Now on to the details and the pics of the day.

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Distance:
    Today = 282 miles,
    Total   = 2,076 miles
Riding Time:
    Today = 10-Hours, 53-Min,
    Total   = 3-Days, 04-Hours, 35-Min
Waiting for the Ferry. Transfer was C$7.00.
Wait time was less than 10 minutes.
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A look toward the northwest from the ferry
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The crossing was a mere 5-6 minutes.
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Named after the explorer John Cabot, who landed in Atlantic Canada in 1497, Wiki to Cabot Trail
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One of many lovely mountain streams
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Wildflowers enhance the view every time.
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A look at the end of the Sydney Peninsula from Cape Breton
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View out over the North Atlantic
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I saw a sign for Mary Ann Falls, 6km back through the wilderness. The road was not paved, but my dirt bike training paid off again. The river shows a very distinct red coloring. I asked a local at the Falls, and he said the mountains have vast iron ore deposits that were once mined in this area.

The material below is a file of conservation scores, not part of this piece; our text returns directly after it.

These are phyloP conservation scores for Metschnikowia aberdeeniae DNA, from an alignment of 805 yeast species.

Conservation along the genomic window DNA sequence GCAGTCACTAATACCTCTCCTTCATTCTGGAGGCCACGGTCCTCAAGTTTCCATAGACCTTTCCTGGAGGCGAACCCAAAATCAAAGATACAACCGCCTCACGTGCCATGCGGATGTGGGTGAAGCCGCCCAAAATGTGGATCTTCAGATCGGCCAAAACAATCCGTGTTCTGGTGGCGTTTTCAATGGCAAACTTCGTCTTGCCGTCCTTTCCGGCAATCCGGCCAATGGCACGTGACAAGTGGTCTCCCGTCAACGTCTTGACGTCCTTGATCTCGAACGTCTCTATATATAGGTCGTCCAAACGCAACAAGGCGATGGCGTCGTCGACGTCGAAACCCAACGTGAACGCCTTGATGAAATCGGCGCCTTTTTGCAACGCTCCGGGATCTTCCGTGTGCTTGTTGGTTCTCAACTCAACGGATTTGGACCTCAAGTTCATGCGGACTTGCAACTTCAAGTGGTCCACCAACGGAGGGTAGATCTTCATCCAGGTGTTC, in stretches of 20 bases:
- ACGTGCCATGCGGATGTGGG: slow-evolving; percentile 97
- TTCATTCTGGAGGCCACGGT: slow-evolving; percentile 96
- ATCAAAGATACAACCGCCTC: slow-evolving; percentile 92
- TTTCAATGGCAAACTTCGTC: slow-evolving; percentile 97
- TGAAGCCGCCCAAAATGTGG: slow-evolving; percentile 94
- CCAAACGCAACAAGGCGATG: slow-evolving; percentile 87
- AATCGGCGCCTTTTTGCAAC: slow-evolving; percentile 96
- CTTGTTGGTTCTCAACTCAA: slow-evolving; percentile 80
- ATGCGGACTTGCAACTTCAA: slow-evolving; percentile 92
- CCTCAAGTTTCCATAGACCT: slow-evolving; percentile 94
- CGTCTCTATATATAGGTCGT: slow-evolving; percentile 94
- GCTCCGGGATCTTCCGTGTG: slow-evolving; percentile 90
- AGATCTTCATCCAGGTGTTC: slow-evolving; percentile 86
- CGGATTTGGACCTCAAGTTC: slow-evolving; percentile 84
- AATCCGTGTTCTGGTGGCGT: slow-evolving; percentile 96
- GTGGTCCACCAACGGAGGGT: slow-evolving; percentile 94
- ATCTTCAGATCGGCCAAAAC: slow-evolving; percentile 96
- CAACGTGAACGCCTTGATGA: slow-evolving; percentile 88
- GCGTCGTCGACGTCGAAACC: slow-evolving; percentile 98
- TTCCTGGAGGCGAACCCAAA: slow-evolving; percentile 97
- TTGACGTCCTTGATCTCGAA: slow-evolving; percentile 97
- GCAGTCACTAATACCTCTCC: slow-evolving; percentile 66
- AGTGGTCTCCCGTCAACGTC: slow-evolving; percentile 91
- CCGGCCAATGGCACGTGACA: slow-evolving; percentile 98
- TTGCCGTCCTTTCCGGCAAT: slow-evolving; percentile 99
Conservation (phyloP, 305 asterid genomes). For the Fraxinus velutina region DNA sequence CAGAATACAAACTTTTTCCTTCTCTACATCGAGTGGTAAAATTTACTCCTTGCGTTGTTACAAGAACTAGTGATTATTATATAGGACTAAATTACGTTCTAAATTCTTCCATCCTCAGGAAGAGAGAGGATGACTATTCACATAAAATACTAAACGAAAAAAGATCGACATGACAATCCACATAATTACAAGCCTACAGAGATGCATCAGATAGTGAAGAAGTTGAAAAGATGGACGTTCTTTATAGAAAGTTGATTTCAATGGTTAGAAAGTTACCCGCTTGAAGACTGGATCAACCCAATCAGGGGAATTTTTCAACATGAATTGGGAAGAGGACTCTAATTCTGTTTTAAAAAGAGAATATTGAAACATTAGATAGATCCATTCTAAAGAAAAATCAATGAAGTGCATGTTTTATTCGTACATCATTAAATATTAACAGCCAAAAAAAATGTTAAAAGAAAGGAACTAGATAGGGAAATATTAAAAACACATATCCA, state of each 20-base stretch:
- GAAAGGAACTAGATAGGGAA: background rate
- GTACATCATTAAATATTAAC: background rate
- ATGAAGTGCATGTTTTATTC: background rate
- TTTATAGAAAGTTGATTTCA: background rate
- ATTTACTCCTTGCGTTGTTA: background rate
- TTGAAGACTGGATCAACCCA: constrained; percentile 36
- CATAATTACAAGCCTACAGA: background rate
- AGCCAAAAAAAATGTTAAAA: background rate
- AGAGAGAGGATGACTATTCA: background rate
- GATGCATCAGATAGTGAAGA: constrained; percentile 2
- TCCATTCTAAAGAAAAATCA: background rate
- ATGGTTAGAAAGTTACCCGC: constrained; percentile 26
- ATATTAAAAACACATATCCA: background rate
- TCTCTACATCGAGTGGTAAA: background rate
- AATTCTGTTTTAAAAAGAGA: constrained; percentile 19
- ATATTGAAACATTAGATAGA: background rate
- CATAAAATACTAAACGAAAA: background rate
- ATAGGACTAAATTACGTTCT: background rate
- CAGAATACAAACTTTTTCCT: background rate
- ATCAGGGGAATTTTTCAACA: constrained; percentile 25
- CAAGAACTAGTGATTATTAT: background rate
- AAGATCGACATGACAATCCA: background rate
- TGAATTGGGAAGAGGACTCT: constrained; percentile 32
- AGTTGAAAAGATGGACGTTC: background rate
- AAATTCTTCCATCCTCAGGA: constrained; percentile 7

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Happy to be getting some sunshine
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Stopped for lunch in the town of Neil's Harbor. The Chowder House restaurant was recommended and is located slightly East of town on Murdochs Rock, overlooking the Atlantic.
I of course had the mussels, and they were GREAT.
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While having lunch a couple asked if they could join me, and I said SURE. Turns out that DJ & Claire were visiting from Australia. They are such avid travelers that they keep their Trike registered and stored in Oregon when not in use. They are very serious roadies and I am in awe of their adventures. DJ is registered for an extreme motorcycle ride across (would you believe) Mongolia. (I asked DJ if he had seen the movie "Long Way Round." He got excited and said - It was great! I wonder if it was the movie that inspired his trip?) Anyhow, it is always nice to touch and be touched by fellow travelers. Claudia and I hope to catch up with you at your home base in Golden Beach, Queensland, AU. Safe travels my new friends.
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My bike with DJ & Claire's Trike
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Some very rocky coast on the east side of Cape Breton